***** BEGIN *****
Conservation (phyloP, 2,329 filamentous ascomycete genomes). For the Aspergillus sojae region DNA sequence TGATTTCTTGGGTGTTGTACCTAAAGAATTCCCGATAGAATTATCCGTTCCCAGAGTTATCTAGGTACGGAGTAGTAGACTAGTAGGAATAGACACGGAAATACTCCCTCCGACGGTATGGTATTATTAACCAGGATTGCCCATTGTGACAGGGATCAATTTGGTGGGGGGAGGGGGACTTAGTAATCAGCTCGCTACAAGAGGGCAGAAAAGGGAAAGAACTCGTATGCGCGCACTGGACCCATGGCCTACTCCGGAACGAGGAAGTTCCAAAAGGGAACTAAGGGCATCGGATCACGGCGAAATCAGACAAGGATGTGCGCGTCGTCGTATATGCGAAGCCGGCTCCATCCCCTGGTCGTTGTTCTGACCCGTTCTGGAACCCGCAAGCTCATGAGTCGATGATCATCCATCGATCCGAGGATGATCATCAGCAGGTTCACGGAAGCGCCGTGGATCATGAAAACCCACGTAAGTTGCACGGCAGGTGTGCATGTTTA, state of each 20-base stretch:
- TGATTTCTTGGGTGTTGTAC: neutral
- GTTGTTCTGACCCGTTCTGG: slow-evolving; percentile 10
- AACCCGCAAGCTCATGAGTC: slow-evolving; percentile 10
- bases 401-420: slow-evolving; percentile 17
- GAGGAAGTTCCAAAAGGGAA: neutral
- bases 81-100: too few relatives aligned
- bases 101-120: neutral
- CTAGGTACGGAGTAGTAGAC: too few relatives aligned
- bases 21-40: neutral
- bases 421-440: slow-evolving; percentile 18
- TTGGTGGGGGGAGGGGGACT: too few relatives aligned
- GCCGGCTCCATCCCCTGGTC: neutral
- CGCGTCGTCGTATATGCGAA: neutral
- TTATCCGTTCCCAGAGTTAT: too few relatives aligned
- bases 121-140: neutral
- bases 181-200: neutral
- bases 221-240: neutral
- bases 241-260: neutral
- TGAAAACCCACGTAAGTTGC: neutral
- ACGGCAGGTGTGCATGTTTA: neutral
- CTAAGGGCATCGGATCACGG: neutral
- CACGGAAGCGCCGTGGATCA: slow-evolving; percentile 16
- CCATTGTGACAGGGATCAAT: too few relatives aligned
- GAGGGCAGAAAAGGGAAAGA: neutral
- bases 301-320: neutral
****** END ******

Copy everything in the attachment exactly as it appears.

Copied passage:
Conservation (phyloP, 2,329 filamentous ascomycete genomes). For the Aspergillus sojae region DNA sequence TGATTTCTTGGGTGTTGTACCTAAAGAATTCCCGATAGAATTATCCGTTCCCAGAGTTATCTAGGTACGGAGTAGTAGACTAGTAGGAATAGACACGGAAATACTCCCTCCGACGGTATGGTATTATTAACCAGGATTGCCCATTGTGACAGGGATCAATTTGGTGGGGGGAGGGGGACTTAGTAATCAGCTCGCTACAAGAGGGCAGAAAAGGGAAAGAACTCGTATGCGCGCACTGGACCCATGGCCTACTCCGGAACGAGGAAGTTCCAAAAGGGAACTAAGGGCATCGGATCACGGCGAAATCAGACAAGGATGTGCGCGTCGTCGTATATGCGAAGCCGGCTCCATCCCCTGGTCGTTGTTCTGACCCGTTCTGGAACCCGCAAGCTCATGAGTCGATGATCATCCATCGATCCGAGGATGATCATCAGCAGGTTCACGGAAGCGCCGTGGATCATGAAAACCCACGTAAGTTGCACGGCAGGTGTGCATGTTTA, state of each 20-base stretch:
- TGATTTCTTGGGTGTTGTAC: neutral
- GTTGTTCTGACCCGTTCTGG: slow-evolving; percentile 10
- AACCCGCAAGCTCATGAGTC: slow-evolving; percentile 10
- bases 401-420: slow-evolving; percentile 17
- GAGGAAGTTCCAAAAGGGAA: neutral
- bases 81-100: too few relatives aligned
- bases 101-120: neutral
- CTAGGTACGGAGTAGTAGAC: too few relatives aligned
- bases 21-40: neutral
- bases 421-440: slow-evolving; percentile 18
- TTGGTGGGGGGAGGGGGACT: too few relatives aligned
- GCCGGCTCCATCCCCTGGTC: neutral
- CGCGTCGTCGTATATGCGAA: neutral
- TTATCCGTTCCCAGAGTTAT: too few relatives aligned
- bases 121-140: neutral
- bases 181-200: neutral
- bases 221-240: neutral
- bases 241-260: neutral
- TGAAAACCCACGTAAGTTGC: neutral
- ACGGCAGGTGTGCATGTTTA: neutral
- CTAAGGGCATCGGATCACGG: neutral
- CACGGAAGCGCCGTGGATCA: slow-evolving; percentile 16
- CCATTGTGACAGGGATCAAT: too few relatives aligned
- GAGGGCAGAAAAGGGAAAGA: neutral
- bases 301-320: neutral